What Your Profile Picture Says About You

28 January, 2015

Profile picture

Have you ever wondered what your online profile photos actually say about you? Does the half-smile make you look mysterious, or miserable? Is the toothy grin likeable or cheesy? And does the deadpan expression say scary, or seriously-in-charge?

Last week I stumbled on Photofeeler.com, a website that tells you what other people think of your online profile photo.

I tested it out with three photographs of myself, each of them professionally taken by the same photographer. Now while there are only slight differences in facial expression, the results were interestingly different.

The first photo I tested is the one I currently use on Gravatar.com, so it shows up as my generic online image all over the internet. I also use it on LinkedIn. I chose this one for these platforms because to me I look friendly, but not gushy.

Robyn Young_Aw crop

Test Photo #1

The next photo I tested is the one I use ‘for a change’. I love consistency and all, but sometimes I think it’s good to shake things up a bit. This photo appears on my personal bio and some of my client agreements. I chose it because it looks like I’m having fun.

Test Photo #2

Test Photo #2

The third photo is just a screen grab off the home page on my website. It’s not as styled (the wind was whipping) and I genuinely was drinking tea. I thought I’d test it to see if the less groomed look made any difference to the judges.

Test Photo #3

Test Photo #3

I put each photo in turn through the Photofeeler evaluation process, did a little evaluating myself to get some credits, and giggled nervously while I waited for the real-time, real-people results (no fancy algorithms here).

In the business category, there are 3 traits that users rank you on: Competency (smart, capable), Likeability (friendly, kind) and Influence (leading, in charge). PhotoFeeler Ranks are a comparison between your photo’s score and all the rest that have been tested on their site. The Rank is given as a percentage. So, for instance, a score of 71% means that your photo did better than 71% of photos in that category.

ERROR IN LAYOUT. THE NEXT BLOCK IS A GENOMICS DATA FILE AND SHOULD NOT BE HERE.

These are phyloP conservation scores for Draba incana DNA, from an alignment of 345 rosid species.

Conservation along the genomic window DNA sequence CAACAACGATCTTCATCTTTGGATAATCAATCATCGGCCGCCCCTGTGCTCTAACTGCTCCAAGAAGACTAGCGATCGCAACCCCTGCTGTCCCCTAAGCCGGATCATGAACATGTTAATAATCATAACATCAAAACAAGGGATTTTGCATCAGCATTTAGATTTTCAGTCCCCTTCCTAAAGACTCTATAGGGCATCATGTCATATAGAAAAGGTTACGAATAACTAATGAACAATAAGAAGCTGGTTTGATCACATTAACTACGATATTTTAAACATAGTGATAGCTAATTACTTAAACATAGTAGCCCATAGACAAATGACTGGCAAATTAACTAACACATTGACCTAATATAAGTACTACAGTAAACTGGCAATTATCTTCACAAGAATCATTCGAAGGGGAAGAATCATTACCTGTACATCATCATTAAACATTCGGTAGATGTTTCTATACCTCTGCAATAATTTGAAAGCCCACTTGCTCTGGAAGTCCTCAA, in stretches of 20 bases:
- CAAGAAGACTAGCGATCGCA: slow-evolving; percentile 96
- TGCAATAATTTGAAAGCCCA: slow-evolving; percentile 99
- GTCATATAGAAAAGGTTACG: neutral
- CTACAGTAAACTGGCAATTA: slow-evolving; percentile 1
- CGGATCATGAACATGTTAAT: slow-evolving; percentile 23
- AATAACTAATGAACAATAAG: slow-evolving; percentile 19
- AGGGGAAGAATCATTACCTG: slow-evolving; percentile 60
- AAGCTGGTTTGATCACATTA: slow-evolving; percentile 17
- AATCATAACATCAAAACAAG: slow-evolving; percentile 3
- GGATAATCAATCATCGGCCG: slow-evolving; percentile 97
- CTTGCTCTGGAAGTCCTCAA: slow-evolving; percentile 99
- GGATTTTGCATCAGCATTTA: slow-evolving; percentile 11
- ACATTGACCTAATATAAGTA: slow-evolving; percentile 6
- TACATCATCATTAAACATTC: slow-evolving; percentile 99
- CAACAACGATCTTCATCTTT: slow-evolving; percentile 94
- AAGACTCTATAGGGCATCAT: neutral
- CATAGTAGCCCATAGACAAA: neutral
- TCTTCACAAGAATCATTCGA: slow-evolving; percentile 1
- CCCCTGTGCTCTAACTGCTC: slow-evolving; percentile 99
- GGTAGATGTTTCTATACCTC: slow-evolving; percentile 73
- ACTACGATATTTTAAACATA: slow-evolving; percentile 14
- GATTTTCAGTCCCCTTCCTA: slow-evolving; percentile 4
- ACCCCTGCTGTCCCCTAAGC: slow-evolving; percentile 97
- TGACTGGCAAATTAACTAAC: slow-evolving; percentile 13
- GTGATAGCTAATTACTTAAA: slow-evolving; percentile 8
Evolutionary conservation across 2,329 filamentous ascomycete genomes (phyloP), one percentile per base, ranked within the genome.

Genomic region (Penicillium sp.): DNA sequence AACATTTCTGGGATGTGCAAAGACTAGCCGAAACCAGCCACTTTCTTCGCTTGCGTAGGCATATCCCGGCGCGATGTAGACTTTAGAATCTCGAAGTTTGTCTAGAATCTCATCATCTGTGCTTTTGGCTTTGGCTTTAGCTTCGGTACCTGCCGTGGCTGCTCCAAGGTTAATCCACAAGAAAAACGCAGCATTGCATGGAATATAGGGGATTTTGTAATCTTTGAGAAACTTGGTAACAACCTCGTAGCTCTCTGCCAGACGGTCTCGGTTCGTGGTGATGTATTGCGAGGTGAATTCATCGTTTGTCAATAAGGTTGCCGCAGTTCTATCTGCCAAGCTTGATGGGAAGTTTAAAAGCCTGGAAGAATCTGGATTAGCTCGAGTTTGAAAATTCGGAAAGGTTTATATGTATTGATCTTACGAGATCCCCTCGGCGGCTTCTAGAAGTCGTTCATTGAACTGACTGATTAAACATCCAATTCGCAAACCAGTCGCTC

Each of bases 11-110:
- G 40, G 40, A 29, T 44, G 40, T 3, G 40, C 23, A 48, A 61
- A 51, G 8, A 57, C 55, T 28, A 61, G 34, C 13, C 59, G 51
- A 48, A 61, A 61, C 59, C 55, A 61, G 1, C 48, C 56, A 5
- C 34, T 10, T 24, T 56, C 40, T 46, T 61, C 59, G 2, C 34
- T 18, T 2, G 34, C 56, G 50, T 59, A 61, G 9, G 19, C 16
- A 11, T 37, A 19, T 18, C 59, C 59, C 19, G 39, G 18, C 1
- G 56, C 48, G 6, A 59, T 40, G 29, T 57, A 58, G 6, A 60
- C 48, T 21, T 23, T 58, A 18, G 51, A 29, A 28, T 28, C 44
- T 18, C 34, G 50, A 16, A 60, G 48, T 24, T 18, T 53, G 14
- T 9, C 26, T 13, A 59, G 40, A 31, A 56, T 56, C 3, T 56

Here’s how I scored:

Test Photo #1: In this photo*, the one with the slight smile, I look 61% more competent that anyone else ever haven taken this test; my Likeability is dead-average at 50% and my Influence is a little stronger at 60%. Overall, meh.

Screen Shot 2015-01-23 at 12.27.30 PM * 2 people commented that this was a great photo. I didn’t get comments for the others.

Test Photo #2: In the second photo I’m infinitely more Likeable (note the cheesy grin); Competence exactly the same, but Influence way down. [Read: if you’re likeable, you can’t be influential].

Relevant post: Success and Likeability: Mutually Exclusive?

Screen Shot 2015-01-23 at 12.52.45 PM

Test Photo #3: I’m not so Likeable with messy hair but I’m much more Competent and Influential. The opposite of Test Photo #2.

Screen Shot 2015-01-23 at 1.23.23 PM

I guess the decision about which photo to use is simple: do I want to come across as Competent, Likeable or Influential? Of course with only 10 respondents for each photo there is room for sample bias, and perhaps the statistically clever people will tell me that I need at least 100 opinions for accurate data. Be that as it may, my guess is that in the business world prospective clients have more confidence in you if you appear smart, capable and in charge. A broad smile may find you more mates, but will it put bread on the table?

What do you think? Take the test and tell me about your results in the comments.

Robyn Young - Personal Leadership Branding for Executives

About the Author

Robyn Young

As a personal leadership branding strategist, Robyn Young helps individuals identify and articulate their unique strengths, values and goals, empowering them to build an authentic personal brand that resonates with their stakeholders.

Robyn has a keen eye for aligning personal attributes with professional aspirations, helping her clients project a powerful and compelling image in their chosen field.